Memorial by Bryan Washington
There are plenty of books out there about the end of a relationship. What I love about this one is the tenderness with which Washington portrays his characters. Mike and Benson have been together for years. Their already-strained relationship is further derailed when Mike announces he’s flying to Japan to visit his enraged and dying father, just as his mother arrives in Houston to visit. Benson is left living with a mother-in-law he doesn’t know well. It’s a sad book, but not a hopeless one. Mike and Benson’s relationship is layered and complex, and we get to see all of that on the page: the sweetness, the care, the fighting, the breakdowns in communication, the joy. It may be about a relationship ending, but it’s certainly not about a relationship that wasn’t worth living.
Weekend by Jane Eaton Hamilton
This novel follows two queer couples at very different stages in their relationships over the course of one weekend at their summer lake cottages. Joe and Elliot have just had a baby; while Logan and Ajax are on their first weekend getaway together. One couple stays together, and one couple breaks up. There is a lot of romance in this book — characters tending to each other, taking care of each other, showing up for each other. There’s also a lot of hurt and harm and mistakes and mess. It’s a lush, unforgettable story about four queer humans struggling through love and parenthood.
Finna by Nino Cipri
Can a book that starts just after a breakup still be romantic? I think so! This hilarious and heartwarming adventure story is set in an IKEA-like store with a wormhole problem. When Ava and her ex-partner Jules are sent into the wormhole to rescue a lost customer, they end up confronting some truths about their relationship and how it ended. It’s a beautiful book about what happens after a romance ends — which, in this case, is the beginning of something else.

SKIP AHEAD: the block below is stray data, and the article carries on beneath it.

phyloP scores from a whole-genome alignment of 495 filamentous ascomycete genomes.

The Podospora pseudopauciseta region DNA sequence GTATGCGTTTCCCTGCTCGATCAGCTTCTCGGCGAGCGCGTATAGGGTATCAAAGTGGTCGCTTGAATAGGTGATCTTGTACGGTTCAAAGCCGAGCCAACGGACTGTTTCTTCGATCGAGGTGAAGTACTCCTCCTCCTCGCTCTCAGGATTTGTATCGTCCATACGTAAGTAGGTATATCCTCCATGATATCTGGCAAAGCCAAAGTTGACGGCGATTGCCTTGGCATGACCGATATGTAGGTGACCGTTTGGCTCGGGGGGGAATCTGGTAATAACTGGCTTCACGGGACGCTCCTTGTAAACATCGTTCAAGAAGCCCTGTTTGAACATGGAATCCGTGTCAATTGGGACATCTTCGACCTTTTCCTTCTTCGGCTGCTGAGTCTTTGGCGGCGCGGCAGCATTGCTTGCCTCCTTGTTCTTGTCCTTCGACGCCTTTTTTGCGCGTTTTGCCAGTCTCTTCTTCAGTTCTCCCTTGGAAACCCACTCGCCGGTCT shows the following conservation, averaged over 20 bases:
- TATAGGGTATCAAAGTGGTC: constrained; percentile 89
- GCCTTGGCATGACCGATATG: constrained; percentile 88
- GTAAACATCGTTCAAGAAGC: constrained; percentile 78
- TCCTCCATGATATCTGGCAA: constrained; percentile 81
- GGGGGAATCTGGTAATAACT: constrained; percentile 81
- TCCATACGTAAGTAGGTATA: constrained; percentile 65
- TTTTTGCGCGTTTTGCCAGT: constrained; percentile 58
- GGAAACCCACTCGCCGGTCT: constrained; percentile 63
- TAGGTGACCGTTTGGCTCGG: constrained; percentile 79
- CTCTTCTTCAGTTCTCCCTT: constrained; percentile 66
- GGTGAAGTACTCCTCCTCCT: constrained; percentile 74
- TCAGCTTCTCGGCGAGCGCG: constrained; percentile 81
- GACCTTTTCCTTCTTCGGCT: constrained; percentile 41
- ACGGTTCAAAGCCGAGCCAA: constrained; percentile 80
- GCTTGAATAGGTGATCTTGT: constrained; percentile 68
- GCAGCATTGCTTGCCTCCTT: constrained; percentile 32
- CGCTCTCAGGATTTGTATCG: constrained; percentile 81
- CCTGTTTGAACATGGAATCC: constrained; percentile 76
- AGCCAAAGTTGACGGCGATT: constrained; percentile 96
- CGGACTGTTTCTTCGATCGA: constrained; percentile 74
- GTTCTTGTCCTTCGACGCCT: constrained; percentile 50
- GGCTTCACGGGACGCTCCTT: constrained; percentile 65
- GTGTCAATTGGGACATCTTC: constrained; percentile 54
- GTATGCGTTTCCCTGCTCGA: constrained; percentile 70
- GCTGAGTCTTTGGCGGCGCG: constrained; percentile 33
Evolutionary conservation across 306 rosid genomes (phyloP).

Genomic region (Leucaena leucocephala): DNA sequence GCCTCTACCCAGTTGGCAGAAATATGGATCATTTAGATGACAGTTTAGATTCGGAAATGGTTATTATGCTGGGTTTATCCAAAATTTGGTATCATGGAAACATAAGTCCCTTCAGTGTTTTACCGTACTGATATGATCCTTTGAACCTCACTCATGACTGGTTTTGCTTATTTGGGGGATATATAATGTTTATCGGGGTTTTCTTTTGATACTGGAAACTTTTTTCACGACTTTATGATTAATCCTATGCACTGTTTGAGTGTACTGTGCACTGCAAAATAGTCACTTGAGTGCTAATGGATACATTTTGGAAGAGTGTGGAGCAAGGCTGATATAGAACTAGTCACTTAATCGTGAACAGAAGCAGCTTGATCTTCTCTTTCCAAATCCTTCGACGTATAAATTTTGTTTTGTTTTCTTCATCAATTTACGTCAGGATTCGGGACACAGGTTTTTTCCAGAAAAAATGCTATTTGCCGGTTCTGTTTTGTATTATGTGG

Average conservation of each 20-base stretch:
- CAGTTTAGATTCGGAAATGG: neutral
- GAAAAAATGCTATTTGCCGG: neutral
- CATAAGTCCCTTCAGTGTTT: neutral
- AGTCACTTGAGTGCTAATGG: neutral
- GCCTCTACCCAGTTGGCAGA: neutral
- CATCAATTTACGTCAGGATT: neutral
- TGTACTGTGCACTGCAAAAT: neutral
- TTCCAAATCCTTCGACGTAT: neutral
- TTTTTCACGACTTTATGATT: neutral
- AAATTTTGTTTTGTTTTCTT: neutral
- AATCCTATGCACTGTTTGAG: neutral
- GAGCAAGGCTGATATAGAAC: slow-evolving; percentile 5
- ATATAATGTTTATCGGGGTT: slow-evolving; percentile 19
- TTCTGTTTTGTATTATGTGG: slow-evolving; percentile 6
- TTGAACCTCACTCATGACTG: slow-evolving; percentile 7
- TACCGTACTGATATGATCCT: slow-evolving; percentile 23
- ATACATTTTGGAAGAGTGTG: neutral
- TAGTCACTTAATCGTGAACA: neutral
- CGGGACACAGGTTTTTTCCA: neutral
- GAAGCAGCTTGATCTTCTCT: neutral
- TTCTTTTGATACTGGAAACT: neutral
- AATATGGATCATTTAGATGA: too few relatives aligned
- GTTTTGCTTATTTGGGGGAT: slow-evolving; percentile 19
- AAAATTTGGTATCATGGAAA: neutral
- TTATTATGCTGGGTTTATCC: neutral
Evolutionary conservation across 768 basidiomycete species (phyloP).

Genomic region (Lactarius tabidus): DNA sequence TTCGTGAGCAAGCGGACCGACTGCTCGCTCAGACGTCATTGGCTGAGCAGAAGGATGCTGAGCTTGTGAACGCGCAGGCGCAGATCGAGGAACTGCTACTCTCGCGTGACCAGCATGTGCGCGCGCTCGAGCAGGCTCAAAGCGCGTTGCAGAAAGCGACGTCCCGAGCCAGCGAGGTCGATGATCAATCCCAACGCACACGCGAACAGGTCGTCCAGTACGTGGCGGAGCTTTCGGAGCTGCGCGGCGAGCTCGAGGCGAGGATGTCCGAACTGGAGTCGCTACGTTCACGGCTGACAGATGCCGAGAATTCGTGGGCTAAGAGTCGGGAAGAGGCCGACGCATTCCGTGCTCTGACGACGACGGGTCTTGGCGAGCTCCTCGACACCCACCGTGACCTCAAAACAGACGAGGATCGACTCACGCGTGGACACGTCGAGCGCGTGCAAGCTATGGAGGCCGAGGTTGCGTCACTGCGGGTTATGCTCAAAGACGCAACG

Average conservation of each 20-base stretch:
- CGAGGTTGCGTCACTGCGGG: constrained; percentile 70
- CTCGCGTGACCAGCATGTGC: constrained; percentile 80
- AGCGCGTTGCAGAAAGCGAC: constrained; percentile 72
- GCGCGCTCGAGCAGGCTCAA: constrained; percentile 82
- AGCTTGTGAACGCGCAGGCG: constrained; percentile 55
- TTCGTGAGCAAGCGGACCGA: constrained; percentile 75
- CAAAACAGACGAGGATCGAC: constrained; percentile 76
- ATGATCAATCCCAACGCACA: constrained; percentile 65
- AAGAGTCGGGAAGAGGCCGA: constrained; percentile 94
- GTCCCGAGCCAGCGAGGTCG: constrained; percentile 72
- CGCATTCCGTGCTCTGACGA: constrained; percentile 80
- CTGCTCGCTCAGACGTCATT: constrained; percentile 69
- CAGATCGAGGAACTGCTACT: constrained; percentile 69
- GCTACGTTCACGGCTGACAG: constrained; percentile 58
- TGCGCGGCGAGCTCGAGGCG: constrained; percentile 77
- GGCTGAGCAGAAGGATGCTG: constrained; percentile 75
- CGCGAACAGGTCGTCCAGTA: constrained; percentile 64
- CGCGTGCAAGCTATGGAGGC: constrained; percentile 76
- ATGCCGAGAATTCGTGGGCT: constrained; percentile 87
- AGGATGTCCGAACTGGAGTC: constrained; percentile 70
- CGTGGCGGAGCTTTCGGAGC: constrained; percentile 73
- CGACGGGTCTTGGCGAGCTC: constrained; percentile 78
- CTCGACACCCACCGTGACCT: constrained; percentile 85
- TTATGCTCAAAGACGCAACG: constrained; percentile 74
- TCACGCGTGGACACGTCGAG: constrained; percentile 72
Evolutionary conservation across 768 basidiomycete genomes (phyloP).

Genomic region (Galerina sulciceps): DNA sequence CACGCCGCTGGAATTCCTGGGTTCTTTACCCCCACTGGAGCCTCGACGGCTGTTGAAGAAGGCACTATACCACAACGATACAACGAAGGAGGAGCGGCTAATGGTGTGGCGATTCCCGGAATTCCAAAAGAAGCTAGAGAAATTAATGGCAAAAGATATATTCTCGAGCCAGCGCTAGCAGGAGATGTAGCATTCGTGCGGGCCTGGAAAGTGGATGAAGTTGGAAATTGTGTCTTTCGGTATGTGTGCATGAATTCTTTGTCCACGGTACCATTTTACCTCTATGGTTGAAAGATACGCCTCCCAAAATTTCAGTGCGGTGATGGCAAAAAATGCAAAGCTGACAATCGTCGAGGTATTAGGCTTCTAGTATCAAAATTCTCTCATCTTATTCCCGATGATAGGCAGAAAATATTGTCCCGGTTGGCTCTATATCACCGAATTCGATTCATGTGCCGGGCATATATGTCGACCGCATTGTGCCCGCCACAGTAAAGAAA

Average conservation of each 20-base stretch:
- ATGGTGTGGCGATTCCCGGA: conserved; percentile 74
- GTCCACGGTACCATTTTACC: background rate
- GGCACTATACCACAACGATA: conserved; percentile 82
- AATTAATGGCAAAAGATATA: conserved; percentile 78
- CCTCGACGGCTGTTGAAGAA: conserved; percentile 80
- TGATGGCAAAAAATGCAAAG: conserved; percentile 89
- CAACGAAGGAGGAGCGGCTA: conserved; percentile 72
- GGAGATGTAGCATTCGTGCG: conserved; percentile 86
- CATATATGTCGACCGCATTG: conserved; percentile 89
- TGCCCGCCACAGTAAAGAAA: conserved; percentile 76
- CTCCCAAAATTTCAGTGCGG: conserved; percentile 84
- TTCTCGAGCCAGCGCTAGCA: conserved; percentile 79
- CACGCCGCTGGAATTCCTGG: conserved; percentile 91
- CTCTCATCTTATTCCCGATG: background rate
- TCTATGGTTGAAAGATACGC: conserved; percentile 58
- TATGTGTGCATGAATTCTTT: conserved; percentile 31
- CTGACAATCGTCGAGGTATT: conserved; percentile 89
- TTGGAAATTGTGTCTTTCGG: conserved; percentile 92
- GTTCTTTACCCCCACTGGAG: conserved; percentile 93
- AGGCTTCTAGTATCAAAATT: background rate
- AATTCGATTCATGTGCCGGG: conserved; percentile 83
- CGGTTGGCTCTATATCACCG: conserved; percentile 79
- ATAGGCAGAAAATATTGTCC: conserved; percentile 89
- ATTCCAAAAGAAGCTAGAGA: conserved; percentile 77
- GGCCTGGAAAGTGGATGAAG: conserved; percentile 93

The Invisible Life of Addie LaRue by V.E. Schwab
Addie LaRue made a deal with the devil as a young woman. Three hundred years later, she’s immortal, but no one she meets ever remembers her. Until she meets a bookseller named Henry. This is a romantic novel if I’ve ever read one, but it’s not so much about the endgame of a relationship. It’s about how relationships can profoundly change you and alter the course of your life. It’s a long, meandering story that moves through many time periods, but the heart of the book is Addie and Henry’s romance, and what it ends up meaning for both of them.
Cantoras by Carolina De Robertis
This beautiful historical novel is about a group of queer women in 1970s and 1980s Uruguay who become each other’s family. Living under a repressive dictatorship, they find refuge together in a small house they buy together in a remote fishing village. The novel charts their various romantic entanglements as they all fall in and out of love, navigating passionate affairs, long-term relationships, and breakups. De Robertis captures all of the messy realities of romance, especially in the relationships that don’t last the length of the novel.